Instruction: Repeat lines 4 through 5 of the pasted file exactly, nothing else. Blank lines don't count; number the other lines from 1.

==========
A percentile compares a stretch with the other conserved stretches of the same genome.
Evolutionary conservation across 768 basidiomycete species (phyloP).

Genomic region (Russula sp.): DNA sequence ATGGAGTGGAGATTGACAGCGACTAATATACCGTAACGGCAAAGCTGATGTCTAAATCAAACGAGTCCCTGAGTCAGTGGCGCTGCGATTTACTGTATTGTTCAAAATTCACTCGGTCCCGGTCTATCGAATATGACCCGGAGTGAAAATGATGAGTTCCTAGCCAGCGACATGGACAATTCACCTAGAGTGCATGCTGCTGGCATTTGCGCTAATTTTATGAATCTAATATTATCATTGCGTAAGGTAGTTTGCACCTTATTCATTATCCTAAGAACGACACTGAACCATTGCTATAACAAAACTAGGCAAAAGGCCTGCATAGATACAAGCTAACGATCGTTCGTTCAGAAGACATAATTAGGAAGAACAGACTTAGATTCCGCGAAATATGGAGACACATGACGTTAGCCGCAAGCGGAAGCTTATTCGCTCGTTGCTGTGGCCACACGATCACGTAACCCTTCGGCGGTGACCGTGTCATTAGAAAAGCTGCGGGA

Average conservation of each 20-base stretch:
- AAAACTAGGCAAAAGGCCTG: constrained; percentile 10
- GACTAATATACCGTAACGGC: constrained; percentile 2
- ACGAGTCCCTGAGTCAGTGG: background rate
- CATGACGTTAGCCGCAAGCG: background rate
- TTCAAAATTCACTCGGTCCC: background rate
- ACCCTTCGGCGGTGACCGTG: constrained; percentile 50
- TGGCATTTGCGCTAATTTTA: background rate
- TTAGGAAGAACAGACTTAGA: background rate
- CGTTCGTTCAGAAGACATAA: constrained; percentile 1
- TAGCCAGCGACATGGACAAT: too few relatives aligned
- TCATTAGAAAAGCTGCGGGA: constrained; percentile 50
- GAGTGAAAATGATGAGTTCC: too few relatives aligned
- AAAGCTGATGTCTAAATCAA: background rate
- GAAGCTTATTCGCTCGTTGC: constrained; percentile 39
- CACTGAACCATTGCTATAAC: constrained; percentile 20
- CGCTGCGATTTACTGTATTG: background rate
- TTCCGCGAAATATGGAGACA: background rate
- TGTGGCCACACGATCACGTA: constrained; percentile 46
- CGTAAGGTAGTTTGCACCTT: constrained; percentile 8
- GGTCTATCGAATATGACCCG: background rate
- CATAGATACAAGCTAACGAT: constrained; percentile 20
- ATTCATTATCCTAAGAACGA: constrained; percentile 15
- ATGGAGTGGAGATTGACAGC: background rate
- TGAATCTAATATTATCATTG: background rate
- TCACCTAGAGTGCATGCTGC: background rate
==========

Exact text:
Average conservation of each 20-base stretch:
- AAAACTAGGCAAAAGGCCTG: constrained; percentile 10